I also hear that “All this competition related stuff is junk! I need to learn from someone who’s ‘been there, done that’ in combat!” I believe that Lamb, Harrington, Hackathorn and Vickers, as well as others have competition experience, and until you’ve experienced the stress of a match and done well despite it, your opinion is rather hollow. Consider that Ron Avery, Bill Rogers and Jerry Barnhart—all Master Level competition shooters—have been responsible for training most high-speed, low-drag military and law enforcement trainers and operators nationwide. Consider that maybe those “old guys” made it to their senior years for a reason. They knew what they were doing and practiced the basics, “pressure tested” their art in competition, and have a highly developed awareness of their environment and an intense will to win.
I’d also like to point out that some fairly well-respected folks—notably the LAPD and their specialty units such as SWAT and SIS, shoot a fair number of folks and have a very high hit rate on target—still use the modern technique.
Advance the Craft
I find no positive reason for any instructor to attack the tried and true other than to make a name for themselves. Wouldn’t it be better to just do your own thing and advance the craft? Or, let your work stand for itself? As I get older, except when dealing with outright frauds or prevaricators, I’m less likely to say negative things about another instructor. It’s like mom said: “If you can’t say anything nice, don’t say anything at all.”
We must all be open to new techniques, research and examine new trends, be willing to learn from others, test our methods in force-on-force or in competition, improve and advance. But all that glitters is not necessarily gold.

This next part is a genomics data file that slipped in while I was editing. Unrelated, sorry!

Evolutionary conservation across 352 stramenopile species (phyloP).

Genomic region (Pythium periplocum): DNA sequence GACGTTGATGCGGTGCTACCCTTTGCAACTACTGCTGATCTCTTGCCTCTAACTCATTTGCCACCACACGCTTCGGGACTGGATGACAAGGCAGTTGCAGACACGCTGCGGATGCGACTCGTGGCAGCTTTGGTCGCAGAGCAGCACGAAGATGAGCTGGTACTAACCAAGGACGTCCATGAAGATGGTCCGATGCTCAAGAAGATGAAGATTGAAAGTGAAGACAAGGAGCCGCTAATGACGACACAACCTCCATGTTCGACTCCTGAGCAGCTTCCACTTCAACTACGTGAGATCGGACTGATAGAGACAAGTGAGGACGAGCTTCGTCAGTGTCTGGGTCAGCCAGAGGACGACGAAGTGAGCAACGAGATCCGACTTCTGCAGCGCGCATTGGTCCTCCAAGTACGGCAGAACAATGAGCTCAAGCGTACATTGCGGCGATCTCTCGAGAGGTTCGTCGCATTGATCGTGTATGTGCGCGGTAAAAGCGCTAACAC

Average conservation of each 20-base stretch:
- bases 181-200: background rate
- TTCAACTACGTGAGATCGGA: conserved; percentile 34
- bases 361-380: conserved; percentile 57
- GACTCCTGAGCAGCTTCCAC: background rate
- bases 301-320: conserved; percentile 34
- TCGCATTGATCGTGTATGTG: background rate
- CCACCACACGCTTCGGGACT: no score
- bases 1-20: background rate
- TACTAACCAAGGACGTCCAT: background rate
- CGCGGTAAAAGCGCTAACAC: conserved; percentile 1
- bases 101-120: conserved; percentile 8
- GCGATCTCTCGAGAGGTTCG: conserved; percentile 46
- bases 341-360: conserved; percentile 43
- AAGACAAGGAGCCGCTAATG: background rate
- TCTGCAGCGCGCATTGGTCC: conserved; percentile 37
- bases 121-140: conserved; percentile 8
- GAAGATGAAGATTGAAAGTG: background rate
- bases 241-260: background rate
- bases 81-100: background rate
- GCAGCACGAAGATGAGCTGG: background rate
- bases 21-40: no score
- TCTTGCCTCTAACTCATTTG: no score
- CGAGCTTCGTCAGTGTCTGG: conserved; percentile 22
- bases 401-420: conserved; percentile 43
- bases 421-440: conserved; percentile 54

What does all this mean to you as an officer, firearms student or instructor? Remember that just because it’s new or old, doesn’t make it good or bad. Have an open mind and examine the new material but don’t confuse flashy moves or good marketing with sound structure and design. Be open minded but conservative to change.
By and large, you’d be better off mastering the basics, the fundamentals of marksmanship and learning to “run the gun” and focusing on how to shoot while moving off the attack line than learning to dive through windows, shoot upside down or while running full-speed at a target or whatever tactical ballet move or “high speed, lowdrag” technique an instructor is marketing today. I’ve seen some highly experienced military and police special operators practice. They are like machines. There are no flashy moves or techniques. It’s just so practiced, so fluid, so smooth, it’s like a machine.
In the end, it’s all about learning to put fight-stopping accurate rounds on target in an efficient manner to stop a deadly threat.